# A Workload-Balancing Order Dispatch Scheme for O2O Food Delivery with Order Splitting Choice

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## Abstract

**:**

## 1. Introduction

- For this delivery service case, we found out that the assignment rule of new orders proposed by Steever et al. [6] is less efficient in real-life, especially for its uneven workload distribution. Consequently, we offer a three-stage order dispatch scheme, namely, pseudo-assign first, re-route second, and courier selection last, showing an impressive performance on balancing courier’s workloads, without needing to compromise on delivery efficiency. In addition, this new scheme attempts to handle the dynamic and uncertain issues by considering the responsiveness to future demands and robustness to uncertainty.
- To illustrate the feasibility and applicability of this new service mode, we have conducted extensive experiments, which involve the influence of customers’ preference of split delivery on the delivery efficiency and decision of economical employments under distribution-known demands, casting several vital managerial policies. These conclusions would make food delivery platforms more adaptive and profitable, if they implemented this new O2O business model, as competition in O2O food delivery gets fiercer, and higher customer satisfaction is badly needed.

## 2. Literature Review

## 3. Problem Definition

#### 3.1. Problem Statement

- (1)
- The courier can not refuse the order assigned by the delivery platform. In other words, once a courier is assigned to the new order, this assignment does not change anymore.
- (2)
- The courier has no fixed initial position, as well as the end position. When the courier finishes the current orders, he will wait in suit for the new order.
- (3)
- Order delay is allowed. Specifically, it can be later than the promised delivery time.

#### 3.2. Desired Order Dispatch Scheme

**Delivery in time.**The first and foremost goal is timely delivery. Since the delivery time seriously affects the quality of customer service, and that meeting customers’ needs is the foundation of the existence of this O2O business model, we need to do our utmost to guarantee on-time delivery. Therefore, delay rate (DR), the ratio of delayed orders to the total number of orders, is used as the primary measure to evaluate the performance of a designed order dispatch scheme. To further measure the customer satisfaction, we can also apply the average late time (ALT) of delayed orders and average early time (AET) of orders delivered early. However, since the negative effect of late delivery is much stronger than the positive effect of an early delivery, the importance of AET is much lower than that of ALT [28].

**Workload balance.**Since a large variety in the workload will cause some ill consequences (e.g., low job satisfaction and high employee turnover), we are supposed to balance the couriers’ workload. Although there are many indicators to measure the workload balance, such as the standard deviation of the driving distance [25] and lexicographic minimax approach [29], the courier pays more attention to his salary, which is directly related to the number of orders completed. Therefore, we utilize the standard deviation of the numbers of assigned orders of the couriers to represent the level of unbalance of the couriers’ workload in this study, denoted as the unbalance index–standard deviation (UIsd) in the following discussions. The smaller it is, the more balanced workload is, and the designed order dispatch scheme is more practical in real-life applications.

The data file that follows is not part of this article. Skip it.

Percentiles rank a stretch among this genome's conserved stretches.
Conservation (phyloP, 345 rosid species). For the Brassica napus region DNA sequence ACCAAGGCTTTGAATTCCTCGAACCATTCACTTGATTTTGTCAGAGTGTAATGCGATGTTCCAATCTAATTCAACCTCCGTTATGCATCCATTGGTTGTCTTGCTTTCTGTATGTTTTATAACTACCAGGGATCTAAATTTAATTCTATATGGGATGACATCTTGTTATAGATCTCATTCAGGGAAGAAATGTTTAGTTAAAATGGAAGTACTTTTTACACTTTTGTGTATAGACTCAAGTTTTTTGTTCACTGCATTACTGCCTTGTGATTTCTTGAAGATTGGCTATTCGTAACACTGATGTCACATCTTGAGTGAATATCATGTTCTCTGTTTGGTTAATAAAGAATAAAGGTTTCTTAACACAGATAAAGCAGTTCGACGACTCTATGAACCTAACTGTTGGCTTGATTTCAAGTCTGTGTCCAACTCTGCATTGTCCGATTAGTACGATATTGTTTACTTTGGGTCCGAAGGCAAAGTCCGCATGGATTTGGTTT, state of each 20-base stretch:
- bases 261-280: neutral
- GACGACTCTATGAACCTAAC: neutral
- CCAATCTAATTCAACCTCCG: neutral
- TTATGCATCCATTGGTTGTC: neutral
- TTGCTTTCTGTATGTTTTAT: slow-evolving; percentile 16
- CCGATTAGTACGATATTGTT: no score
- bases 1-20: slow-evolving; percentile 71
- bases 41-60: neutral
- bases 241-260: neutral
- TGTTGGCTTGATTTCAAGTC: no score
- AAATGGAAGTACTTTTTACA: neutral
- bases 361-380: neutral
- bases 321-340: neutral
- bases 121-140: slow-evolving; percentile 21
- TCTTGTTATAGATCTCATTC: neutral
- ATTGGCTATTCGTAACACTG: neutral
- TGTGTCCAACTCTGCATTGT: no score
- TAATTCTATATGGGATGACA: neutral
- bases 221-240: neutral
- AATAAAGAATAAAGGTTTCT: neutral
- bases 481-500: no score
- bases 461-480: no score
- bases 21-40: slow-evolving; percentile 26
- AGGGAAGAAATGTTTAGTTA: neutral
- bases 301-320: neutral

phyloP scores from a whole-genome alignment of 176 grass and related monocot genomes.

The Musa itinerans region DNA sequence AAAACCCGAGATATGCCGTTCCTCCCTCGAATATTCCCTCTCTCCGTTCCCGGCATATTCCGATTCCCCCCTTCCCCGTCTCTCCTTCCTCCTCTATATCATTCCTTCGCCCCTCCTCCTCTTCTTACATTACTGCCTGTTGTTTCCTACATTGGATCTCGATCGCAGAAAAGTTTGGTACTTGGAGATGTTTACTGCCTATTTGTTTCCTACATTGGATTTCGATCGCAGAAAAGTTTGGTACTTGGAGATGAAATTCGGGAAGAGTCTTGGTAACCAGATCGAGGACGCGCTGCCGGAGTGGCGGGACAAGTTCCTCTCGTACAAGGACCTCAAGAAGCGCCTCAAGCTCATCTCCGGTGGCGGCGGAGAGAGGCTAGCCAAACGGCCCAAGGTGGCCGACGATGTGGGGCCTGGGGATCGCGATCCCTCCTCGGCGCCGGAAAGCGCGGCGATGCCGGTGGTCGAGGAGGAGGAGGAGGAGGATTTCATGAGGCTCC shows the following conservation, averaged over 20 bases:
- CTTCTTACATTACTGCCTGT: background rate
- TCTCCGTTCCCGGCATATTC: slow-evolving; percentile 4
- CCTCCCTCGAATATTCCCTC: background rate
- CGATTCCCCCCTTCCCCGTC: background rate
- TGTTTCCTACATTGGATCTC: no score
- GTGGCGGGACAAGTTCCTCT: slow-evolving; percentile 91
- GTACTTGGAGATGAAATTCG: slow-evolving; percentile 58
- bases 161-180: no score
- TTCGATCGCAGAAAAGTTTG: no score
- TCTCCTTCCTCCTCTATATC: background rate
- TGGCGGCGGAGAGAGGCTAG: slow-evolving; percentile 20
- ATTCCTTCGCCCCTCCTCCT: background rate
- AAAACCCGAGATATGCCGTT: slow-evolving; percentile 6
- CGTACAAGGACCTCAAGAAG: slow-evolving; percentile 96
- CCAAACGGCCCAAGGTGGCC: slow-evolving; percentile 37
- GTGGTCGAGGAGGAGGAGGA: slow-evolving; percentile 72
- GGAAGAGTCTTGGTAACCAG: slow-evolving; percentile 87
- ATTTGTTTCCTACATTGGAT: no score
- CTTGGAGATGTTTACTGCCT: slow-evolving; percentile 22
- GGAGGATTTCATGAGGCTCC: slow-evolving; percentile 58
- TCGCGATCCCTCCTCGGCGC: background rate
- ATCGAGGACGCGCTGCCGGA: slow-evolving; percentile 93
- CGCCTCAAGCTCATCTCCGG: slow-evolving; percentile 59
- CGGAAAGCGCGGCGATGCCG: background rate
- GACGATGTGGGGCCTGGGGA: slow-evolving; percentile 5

**Responsiveness to future demand.**When making the order dispatch decisions, we should consider satisfying the current demand quickly enough, as well as its impacts on the response to future orders. In other words, we do not expect the order allocation to always be optimal at the current decision point, but has a good performance (such as lower DR and UIsd) in the long-term.

**Robustness to uncertainty.**Various uncertain factors exist in the whole operation process of the O2O food delivery service, such as the time required by the restaurants to prepare the food and for the couriers to travel on the road. Although we can take advantage of historical data or predicted information when making the order dispatch, there is constantly a gap between them and what happens in real-life. Therefore, we hope that our solutions are robust to these uncertainties. In other words, when the actual time required in these operations changes in a small range, the designed order dispatch scheme still performs well.

## 4. Proposed Order Dispatch Scheme

#### 4.1. Pseudo-Assign and Re-Route

#### 4.2. Measurement of Responsiveness to Future Demand

Algorithm 1: Measurement of responsiveness of couriers to the new order. |

Algorithm 2: The trade-off between current optimal solution and future demand. |

#### 4.3. The Whole Process of Courier Selection

Algorithm 3: The whole process of order dispatch scheme. |

## 5. Experimental Analyses and Managerial Insights

#### 5.1. Parameter and Dataset Settings

#### 5.2. Performance of the Proposed Scheme